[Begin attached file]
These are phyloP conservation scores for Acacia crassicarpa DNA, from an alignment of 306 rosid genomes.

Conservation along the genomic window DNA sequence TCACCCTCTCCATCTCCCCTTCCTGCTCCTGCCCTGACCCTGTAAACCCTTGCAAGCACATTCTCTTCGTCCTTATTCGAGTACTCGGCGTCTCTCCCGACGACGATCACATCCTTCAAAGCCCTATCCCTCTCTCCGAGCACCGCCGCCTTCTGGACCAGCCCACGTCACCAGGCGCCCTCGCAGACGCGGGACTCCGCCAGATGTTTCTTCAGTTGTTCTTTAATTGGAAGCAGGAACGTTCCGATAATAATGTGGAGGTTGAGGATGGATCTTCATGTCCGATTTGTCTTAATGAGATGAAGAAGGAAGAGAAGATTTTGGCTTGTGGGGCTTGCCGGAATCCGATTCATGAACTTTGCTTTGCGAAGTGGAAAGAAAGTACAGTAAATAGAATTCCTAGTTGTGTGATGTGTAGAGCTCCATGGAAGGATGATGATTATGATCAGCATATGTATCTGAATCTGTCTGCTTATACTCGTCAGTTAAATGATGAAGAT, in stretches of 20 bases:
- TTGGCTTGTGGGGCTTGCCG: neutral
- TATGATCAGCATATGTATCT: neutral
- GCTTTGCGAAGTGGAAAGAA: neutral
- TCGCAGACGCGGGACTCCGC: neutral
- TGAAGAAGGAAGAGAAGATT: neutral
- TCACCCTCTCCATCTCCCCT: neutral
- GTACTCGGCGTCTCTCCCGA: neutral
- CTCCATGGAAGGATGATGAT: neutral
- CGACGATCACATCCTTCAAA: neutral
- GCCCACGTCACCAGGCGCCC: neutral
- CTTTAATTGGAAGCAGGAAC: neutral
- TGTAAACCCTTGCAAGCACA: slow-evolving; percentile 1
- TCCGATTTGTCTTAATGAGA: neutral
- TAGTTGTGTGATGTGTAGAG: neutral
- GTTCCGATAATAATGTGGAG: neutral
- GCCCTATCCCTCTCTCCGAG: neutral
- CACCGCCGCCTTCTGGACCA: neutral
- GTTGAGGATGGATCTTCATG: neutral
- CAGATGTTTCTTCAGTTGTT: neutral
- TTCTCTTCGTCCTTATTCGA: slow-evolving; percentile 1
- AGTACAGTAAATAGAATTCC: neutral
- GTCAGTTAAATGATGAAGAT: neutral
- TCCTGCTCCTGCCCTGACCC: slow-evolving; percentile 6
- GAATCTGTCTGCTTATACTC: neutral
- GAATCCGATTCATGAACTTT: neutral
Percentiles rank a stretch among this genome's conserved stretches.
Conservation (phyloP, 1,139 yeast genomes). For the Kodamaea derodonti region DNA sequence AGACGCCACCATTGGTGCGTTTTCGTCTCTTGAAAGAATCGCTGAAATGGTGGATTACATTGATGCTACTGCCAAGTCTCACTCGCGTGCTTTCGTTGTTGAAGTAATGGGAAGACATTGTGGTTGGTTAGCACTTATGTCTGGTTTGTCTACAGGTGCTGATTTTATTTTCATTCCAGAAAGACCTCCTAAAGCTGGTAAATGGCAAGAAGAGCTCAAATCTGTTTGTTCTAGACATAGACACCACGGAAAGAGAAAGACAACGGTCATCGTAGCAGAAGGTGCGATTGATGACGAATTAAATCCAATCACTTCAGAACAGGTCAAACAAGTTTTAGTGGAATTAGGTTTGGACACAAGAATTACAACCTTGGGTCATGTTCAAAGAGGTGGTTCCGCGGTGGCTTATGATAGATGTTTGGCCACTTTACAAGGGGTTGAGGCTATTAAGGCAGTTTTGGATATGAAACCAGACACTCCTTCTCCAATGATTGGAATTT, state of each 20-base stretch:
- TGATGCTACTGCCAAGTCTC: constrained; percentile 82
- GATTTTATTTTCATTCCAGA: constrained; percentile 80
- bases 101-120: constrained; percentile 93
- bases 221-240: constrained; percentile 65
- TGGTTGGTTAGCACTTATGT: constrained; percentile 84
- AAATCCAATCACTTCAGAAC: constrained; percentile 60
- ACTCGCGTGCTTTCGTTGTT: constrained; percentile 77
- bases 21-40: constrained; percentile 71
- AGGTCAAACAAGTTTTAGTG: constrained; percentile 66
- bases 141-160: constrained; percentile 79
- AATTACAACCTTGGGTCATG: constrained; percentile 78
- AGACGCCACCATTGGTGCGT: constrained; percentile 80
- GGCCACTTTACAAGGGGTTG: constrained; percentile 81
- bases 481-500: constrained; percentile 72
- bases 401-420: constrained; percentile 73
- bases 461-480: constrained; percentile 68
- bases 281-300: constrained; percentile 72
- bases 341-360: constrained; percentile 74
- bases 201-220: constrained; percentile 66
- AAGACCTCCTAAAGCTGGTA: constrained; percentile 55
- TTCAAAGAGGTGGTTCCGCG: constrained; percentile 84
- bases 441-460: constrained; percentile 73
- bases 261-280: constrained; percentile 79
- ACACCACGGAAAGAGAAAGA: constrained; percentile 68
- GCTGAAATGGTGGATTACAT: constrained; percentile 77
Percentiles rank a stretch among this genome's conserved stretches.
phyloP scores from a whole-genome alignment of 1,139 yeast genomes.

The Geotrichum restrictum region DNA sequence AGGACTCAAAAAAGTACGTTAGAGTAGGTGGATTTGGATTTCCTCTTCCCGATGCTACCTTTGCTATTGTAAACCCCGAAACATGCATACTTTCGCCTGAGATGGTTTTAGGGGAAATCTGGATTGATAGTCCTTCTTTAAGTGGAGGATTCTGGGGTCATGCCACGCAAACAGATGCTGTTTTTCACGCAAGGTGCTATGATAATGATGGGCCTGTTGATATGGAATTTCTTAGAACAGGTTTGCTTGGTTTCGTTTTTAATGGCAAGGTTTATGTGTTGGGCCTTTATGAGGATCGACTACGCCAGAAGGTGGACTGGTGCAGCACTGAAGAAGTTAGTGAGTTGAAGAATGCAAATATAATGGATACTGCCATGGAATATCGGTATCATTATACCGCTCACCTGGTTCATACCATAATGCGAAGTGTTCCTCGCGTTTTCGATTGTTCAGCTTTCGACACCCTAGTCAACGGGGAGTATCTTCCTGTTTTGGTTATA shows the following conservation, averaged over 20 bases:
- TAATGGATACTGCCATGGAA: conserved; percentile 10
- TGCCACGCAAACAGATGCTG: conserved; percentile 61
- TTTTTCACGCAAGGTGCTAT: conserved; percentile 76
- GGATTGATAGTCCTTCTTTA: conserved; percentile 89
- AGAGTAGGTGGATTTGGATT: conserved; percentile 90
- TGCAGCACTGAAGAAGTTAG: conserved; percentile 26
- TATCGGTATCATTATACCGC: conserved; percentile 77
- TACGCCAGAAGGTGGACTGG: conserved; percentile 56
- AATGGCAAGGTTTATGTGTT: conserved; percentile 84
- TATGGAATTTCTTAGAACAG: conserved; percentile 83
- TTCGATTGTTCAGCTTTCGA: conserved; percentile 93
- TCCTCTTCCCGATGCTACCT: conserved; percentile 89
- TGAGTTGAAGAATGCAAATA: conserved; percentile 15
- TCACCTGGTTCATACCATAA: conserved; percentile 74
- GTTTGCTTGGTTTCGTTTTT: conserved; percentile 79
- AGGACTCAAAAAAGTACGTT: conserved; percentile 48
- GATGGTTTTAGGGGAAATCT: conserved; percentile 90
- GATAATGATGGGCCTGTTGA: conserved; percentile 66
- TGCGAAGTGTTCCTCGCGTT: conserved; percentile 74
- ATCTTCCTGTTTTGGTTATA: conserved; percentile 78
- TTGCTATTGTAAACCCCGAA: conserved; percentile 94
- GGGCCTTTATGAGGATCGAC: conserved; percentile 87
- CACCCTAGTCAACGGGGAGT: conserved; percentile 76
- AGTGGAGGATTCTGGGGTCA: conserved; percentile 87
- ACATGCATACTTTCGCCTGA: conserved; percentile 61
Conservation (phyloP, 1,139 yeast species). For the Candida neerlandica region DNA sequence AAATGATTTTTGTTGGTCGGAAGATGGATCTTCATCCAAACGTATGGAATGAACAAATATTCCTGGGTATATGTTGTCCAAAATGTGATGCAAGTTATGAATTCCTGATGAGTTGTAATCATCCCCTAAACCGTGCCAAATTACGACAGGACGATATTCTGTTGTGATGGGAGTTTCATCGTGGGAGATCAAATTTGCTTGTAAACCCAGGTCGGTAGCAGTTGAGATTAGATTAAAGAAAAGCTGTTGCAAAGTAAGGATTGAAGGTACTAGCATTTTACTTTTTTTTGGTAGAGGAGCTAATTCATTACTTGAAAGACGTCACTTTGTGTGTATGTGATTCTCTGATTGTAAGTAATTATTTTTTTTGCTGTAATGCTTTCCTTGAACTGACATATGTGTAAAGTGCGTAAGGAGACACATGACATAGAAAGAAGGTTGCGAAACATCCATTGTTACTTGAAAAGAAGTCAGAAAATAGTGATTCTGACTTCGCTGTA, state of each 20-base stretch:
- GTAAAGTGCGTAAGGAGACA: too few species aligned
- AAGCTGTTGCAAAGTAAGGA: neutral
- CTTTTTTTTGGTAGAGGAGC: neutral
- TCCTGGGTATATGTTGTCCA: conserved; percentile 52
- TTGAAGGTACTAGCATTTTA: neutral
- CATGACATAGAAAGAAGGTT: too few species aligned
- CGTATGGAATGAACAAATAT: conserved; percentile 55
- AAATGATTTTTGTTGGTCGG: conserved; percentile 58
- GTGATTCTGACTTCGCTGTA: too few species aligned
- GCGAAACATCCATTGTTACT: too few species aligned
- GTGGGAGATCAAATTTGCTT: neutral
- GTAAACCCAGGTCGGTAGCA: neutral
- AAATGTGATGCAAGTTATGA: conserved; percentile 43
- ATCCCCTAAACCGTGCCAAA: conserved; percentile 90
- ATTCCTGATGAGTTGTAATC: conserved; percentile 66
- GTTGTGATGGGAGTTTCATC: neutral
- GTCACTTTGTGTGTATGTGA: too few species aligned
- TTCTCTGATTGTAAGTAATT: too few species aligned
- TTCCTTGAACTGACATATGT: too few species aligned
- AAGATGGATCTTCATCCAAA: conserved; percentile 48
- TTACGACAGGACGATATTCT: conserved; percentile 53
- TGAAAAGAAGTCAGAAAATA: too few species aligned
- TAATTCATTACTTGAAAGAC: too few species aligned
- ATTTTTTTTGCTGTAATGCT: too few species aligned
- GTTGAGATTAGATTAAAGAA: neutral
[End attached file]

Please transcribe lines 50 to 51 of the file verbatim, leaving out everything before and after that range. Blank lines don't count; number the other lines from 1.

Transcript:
- TTCAAAGAGGTGGTTCCGCG: constrained; percentile 84
- bases 441-460: constrained; percentile 73